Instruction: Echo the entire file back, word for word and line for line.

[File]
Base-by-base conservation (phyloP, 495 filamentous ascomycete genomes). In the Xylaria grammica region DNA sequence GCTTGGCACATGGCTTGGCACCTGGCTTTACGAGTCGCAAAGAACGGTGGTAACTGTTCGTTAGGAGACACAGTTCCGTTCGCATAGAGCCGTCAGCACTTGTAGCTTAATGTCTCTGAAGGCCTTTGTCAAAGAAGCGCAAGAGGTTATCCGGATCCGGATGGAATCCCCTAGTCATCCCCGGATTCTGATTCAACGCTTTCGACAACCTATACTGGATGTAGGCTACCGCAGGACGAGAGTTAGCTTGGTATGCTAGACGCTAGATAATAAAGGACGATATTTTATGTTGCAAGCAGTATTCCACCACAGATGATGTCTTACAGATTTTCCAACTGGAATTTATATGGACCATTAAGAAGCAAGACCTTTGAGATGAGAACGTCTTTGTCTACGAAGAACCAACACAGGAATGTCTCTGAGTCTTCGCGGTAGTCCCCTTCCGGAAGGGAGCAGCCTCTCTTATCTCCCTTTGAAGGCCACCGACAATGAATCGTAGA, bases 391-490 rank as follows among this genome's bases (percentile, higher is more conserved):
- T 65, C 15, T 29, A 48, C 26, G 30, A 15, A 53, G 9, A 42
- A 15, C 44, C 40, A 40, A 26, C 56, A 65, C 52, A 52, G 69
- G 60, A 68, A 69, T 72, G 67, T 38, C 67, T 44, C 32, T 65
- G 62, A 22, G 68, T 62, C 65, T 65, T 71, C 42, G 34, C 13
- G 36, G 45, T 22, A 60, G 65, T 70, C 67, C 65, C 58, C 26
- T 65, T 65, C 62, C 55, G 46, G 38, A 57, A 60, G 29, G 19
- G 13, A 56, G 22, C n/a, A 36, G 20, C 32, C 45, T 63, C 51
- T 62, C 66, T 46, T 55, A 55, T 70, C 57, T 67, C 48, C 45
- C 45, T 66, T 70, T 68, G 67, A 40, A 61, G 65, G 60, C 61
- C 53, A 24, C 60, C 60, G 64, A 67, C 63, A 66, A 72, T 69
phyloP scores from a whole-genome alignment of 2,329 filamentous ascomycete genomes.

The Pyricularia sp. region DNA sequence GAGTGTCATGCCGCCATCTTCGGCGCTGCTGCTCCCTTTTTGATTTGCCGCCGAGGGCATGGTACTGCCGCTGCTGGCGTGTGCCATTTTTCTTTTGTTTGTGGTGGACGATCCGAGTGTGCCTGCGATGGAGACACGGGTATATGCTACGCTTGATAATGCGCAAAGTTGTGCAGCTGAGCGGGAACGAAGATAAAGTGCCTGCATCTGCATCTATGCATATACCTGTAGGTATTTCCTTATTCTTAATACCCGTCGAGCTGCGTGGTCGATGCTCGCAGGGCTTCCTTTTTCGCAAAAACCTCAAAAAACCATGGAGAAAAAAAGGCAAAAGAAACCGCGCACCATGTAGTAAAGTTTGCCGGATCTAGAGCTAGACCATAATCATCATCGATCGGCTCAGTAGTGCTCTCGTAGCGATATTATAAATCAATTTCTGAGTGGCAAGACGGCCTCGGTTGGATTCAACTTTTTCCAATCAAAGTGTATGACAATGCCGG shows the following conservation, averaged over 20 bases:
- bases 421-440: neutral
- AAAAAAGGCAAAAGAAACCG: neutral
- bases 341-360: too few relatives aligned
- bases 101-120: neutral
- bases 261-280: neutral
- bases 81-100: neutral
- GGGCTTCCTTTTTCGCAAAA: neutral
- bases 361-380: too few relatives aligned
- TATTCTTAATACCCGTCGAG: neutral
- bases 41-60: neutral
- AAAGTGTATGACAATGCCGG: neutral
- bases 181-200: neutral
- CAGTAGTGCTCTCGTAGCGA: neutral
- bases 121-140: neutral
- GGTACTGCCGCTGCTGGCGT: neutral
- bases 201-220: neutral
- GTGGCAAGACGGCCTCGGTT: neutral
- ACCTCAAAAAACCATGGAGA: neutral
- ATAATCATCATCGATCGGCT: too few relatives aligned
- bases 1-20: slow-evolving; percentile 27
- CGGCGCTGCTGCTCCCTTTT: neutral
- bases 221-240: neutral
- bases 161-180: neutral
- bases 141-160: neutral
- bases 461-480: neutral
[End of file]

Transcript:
Base-by-base conservation (phyloP, 495 filamentous ascomycete genomes). In the Xylaria grammica region DNA sequence GCTTGGCACATGGCTTGGCACCTGGCTTTACGAGTCGCAAAGAACGGTGGTAACTGTTCGTTAGGAGACACAGTTCCGTTCGCATAGAGCCGTCAGCACTTGTAGCTTAATGTCTCTGAAGGCCTTTGTCAAAGAAGCGCAAGAGGTTATCCGGATCCGGATGGAATCCCCTAGTCATCCCCGGATTCTGATTCAACGCTTTCGACAACCTATACTGGATGTAGGCTACCGCAGGACGAGAGTTAGCTTGGTATGCTAGACGCTAGATAATAAAGGACGATATTTTATGTTGCAAGCAGTATTCCACCACAGATGATGTCTTACAGATTTTCCAACTGGAATTTATATGGACCATTAAGAAGCAAGACCTTTGAGATGAGAACGTCTTTGTCTACGAAGAACCAACACAGGAATGTCTCTGAGTCTTCGCGGTAGTCCCCTTCCGGAAGGGAGCAGCCTCTCTTATCTCCCTTTGAAGGCCACCGACAATGAATCGTAGA, bases 391-490 rank as follows among this genome's bases (percentile, higher is more conserved):
- T 65, C 15, T 29, A 48, C 26, G 30, A 15, A 53, G 9, A 42
- A 15, C 44, C 40, A 40, A 26, C 56, A 65, C 52, A 52, G 69
- G 60, A 68, A 69, T 72, G 67, T 38, C 67, T 44, C 32, T 65
- G 62, A 22, G 68, T 62, C 65, T 65, T 71, C 42, G 34, C 13
- G 36, G 45, T 22, A 60, G 65, T 70, C 67, C 65, C 58, C 26
- T 65, T 65, C 62, C 55, G 46, G 38, A 57, A 60, G 29, G 19
- G 13, A 56, G 22, C n/a, A 36, G 20, C 32, C 45, T 63, C 51
- T 62, C 66, T 46, T 55, A 55, T 70, C 57, T 67, C 48, C 45
- C 45, T 66, T 70, T 68, G 67, A 40, A 61, G 65, G 60, C 61
- C 53, A 24, C 60, C 60, G 64, A 67, C 63, A 66, A 72, T 69
phyloP scores from a whole-genome alignment of 2,329 filamentous ascomycete genomes.

The Pyricularia sp. region DNA sequence GAGTGTCATGCCGCCATCTTCGGCGCTGCTGCTCCCTTTTTGATTTGCCGCCGAGGGCATGGTACTGCCGCTGCTGGCGTGTGCCATTTTTCTTTTGTTTGTGGTGGACGATCCGAGTGTGCCTGCGATGGAGACACGGGTATATGCTACGCTTGATAATGCGCAAAGTTGTGCAGCTGAGCGGGAACGAAGATAAAGTGCCTGCATCTGCATCTATGCATATACCTGTAGGTATTTCCTTATTCTTAATACCCGTCGAGCTGCGTGGTCGATGCTCGCAGGGCTTCCTTTTTCGCAAAAACCTCAAAAAACCATGGAGAAAAAAAGGCAAAAGAAACCGCGCACCATGTAGTAAAGTTTGCCGGATCTAGAGCTAGACCATAATCATCATCGATCGGCTCAGTAGTGCTCTCGTAGCGATATTATAAATCAATTTCTGAGTGGCAAGACGGCCTCGGTTGGATTCAACTTTTTCCAATCAAAGTGTATGACAATGCCGG shows the following conservation, averaged over 20 bases:
- bases 421-440: neutral
- AAAAAAGGCAAAAGAAACCG: neutral
- bases 341-360: too few relatives aligned
- bases 101-120: neutral
- bases 261-280: neutral
- bases 81-100: neutral
- GGGCTTCCTTTTTCGCAAAA: neutral
- bases 361-380: too few relatives aligned
- TATTCTTAATACCCGTCGAG: neutral
- bases 41-60: neutral
- AAAGTGTATGACAATGCCGG: neutral
- bases 181-200: neutral
- CAGTAGTGCTCTCGTAGCGA: neutral
- bases 121-140: neutral
- GGTACTGCCGCTGCTGGCGT: neutral
- bases 201-220: neutral
- GTGGCAAGACGGCCTCGGTT: neutral
- ACCTCAAAAAACCATGGAGA: neutral
- ATAATCATCATCGATCGGCT: too few relatives aligned
- bases 1-20: slow-evolving; percentile 27
- CGGCGCTGCTGCTCCCTTTT: neutral
- bases 221-240: neutral
- bases 161-180: neutral
- bases 141-160: neutral
- bases 461-480: neutral